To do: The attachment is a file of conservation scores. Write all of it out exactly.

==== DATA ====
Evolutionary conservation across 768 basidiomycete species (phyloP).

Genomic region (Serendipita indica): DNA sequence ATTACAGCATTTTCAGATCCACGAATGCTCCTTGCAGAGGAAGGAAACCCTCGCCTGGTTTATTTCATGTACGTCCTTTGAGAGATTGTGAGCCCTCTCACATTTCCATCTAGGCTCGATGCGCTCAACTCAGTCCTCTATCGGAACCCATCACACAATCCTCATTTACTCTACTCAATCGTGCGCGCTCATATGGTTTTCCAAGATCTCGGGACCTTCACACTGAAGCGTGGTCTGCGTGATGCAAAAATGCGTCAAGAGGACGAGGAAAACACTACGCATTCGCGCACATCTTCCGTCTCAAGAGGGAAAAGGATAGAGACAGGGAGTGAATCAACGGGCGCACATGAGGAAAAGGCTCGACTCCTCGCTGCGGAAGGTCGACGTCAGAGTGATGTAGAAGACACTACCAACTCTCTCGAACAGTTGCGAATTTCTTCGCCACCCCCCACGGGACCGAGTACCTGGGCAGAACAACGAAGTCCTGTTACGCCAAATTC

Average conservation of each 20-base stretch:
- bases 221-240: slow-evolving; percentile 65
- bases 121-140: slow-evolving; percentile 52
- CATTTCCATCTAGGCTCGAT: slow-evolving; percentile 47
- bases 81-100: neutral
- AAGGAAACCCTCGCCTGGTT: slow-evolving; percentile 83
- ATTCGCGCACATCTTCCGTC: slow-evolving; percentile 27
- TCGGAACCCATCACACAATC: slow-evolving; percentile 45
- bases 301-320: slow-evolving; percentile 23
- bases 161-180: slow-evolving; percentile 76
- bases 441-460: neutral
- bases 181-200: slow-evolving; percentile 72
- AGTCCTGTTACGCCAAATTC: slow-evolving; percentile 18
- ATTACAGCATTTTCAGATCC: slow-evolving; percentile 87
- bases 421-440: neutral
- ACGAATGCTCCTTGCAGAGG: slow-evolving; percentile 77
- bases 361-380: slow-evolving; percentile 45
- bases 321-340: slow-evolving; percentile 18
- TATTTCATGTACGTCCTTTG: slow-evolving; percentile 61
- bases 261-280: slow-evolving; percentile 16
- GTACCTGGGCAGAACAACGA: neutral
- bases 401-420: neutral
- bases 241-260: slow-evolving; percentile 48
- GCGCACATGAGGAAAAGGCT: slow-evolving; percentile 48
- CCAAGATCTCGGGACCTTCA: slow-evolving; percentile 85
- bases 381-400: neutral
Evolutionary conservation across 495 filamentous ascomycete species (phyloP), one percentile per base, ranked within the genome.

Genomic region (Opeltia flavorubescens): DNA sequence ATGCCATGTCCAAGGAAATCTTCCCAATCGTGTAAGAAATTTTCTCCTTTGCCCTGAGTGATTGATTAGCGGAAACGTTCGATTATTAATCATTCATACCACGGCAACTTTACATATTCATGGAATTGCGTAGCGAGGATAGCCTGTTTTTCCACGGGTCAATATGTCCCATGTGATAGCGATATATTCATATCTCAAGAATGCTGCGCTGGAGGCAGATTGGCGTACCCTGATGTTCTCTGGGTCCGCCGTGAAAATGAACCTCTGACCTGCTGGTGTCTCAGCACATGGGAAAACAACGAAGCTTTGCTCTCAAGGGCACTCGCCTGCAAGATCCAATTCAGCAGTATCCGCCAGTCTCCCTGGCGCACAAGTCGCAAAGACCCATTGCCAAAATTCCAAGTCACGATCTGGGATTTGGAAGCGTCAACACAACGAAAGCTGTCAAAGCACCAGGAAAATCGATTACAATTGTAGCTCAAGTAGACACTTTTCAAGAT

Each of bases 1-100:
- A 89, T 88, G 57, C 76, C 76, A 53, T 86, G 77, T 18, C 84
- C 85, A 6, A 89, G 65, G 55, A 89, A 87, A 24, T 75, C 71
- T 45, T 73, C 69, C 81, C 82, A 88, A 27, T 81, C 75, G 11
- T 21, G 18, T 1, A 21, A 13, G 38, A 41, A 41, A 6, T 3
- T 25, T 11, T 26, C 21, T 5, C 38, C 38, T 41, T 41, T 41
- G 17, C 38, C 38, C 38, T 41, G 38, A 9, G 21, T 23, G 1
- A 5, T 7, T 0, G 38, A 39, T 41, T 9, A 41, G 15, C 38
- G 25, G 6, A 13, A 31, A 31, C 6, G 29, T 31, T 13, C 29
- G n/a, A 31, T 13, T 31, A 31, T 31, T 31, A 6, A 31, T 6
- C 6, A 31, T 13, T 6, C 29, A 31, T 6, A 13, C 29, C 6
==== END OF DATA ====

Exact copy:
Evolutionary conservation across 768 basidiomycete species (phyloP).

Genomic region (Serendipita indica): DNA sequence ATTACAGCATTTTCAGATCCACGAATGCTCCTTGCAGAGGAAGGAAACCCTCGCCTGGTTTATTTCATGTACGTCCTTTGAGAGATTGTGAGCCCTCTCACATTTCCATCTAGGCTCGATGCGCTCAACTCAGTCCTCTATCGGAACCCATCACACAATCCTCATTTACTCTACTCAATCGTGCGCGCTCATATGGTTTTCCAAGATCTCGGGACCTTCACACTGAAGCGTGGTCTGCGTGATGCAAAAATGCGTCAAGAGGACGAGGAAAACACTACGCATTCGCGCACATCTTCCGTCTCAAGAGGGAAAAGGATAGAGACAGGGAGTGAATCAACGGGCGCACATGAGGAAAAGGCTCGACTCCTCGCTGCGGAAGGTCGACGTCAGAGTGATGTAGAAGACACTACCAACTCTCTCGAACAGTTGCGAATTTCTTCGCCACCCCCCACGGGACCGAGTACCTGGGCAGAACAACGAAGTCCTGTTACGCCAAATTC

Average conservation of each 20-base stretch:
- bases 221-240: slow-evolving; percentile 65
- bases 121-140: slow-evolving; percentile 52
- CATTTCCATCTAGGCTCGAT: slow-evolving; percentile 47
- bases 81-100: neutral
- AAGGAAACCCTCGCCTGGTT: slow-evolving; percentile 83
- ATTCGCGCACATCTTCCGTC: slow-evolving; percentile 27
- TCGGAACCCATCACACAATC: slow-evolving; percentile 45
- bases 301-320: slow-evolving; percentile 23
- bases 161-180: slow-evolving; percentile 76
- bases 441-460: neutral
- bases 181-200: slow-evolving; percentile 72
- AGTCCTGTTACGCCAAATTC: slow-evolving; percentile 18
- ATTACAGCATTTTCAGATCC: slow-evolving; percentile 87
- bases 421-440: neutral
- ACGAATGCTCCTTGCAGAGG: slow-evolving; percentile 77
- bases 361-380: slow-evolving; percentile 45
- bases 321-340: slow-evolving; percentile 18
- TATTTCATGTACGTCCTTTG: slow-evolving; percentile 61
- bases 261-280: slow-evolving; percentile 16
- GTACCTGGGCAGAACAACGA: neutral
- bases 401-420: neutral
- bases 241-260: slow-evolving; percentile 48
- GCGCACATGAGGAAAAGGCT: slow-evolving; percentile 48
- CCAAGATCTCGGGACCTTCA: slow-evolving; percentile 85
- bases 381-400: neutral
Evolutionary conservation across 495 filamentous ascomycete species (phyloP), one percentile per base, ranked within the genome.

Genomic region (Opeltia flavorubescens): DNA sequence ATGCCATGTCCAAGGAAATCTTCCCAATCGTGTAAGAAATTTTCTCCTTTGCCCTGAGTGATTGATTAGCGGAAACGTTCGATTATTAATCATTCATACCACGGCAACTTTACATATTCATGGAATTGCGTAGCGAGGATAGCCTGTTTTTCCACGGGTCAATATGTCCCATGTGATAGCGATATATTCATATCTCAAGAATGCTGCGCTGGAGGCAGATTGGCGTACCCTGATGTTCTCTGGGTCCGCCGTGAAAATGAACCTCTGACCTGCTGGTGTCTCAGCACATGGGAAAACAACGAAGCTTTGCTCTCAAGGGCACTCGCCTGCAAGATCCAATTCAGCAGTATCCGCCAGTCTCCCTGGCGCACAAGTCGCAAAGACCCATTGCCAAAATTCCAAGTCACGATCTGGGATTTGGAAGCGTCAACACAACGAAAGCTGTCAAAGCACCAGGAAAATCGATTACAATTGTAGCTCAAGTAGACACTTTTCAAGAT

Each of bases 1-100:
- A 89, T 88, G 57, C 76, C 76, A 53, T 86, G 77, T 18, C 84
- C 85, A 6, A 89, G 65, G 55, A 89, A 87, A 24, T 75, C 71
- T 45, T 73, C 69, C 81, C 82, A 88, A 27, T 81, C 75, G 11
- T 21, G 18, T 1, A 21, A 13, G 38, A 41, A 41, A 6, T 3
- T 25, T 11, T 26, C 21, T 5, C 38, C 38, T 41, T 41, T 41
- G 17, C 38, C 38, C 38, T 41, G 38, A 9, G 21, T 23, G 1
- A 5, T 7, T 0, G 38, A 39, T 41, T 9, A 41, G 15, C 38
- G 25, G 6, A 13, A 31, A 31, C 6, G 29, T 31, T 13, C 29
- G n/a, A 31, T 13, T 31, A 31, T 31, T 31, A 6, A 31, T 6
- C 6, A 31, T 13, T 6, C 29, A 31, T 6, A 13, C 29, C 6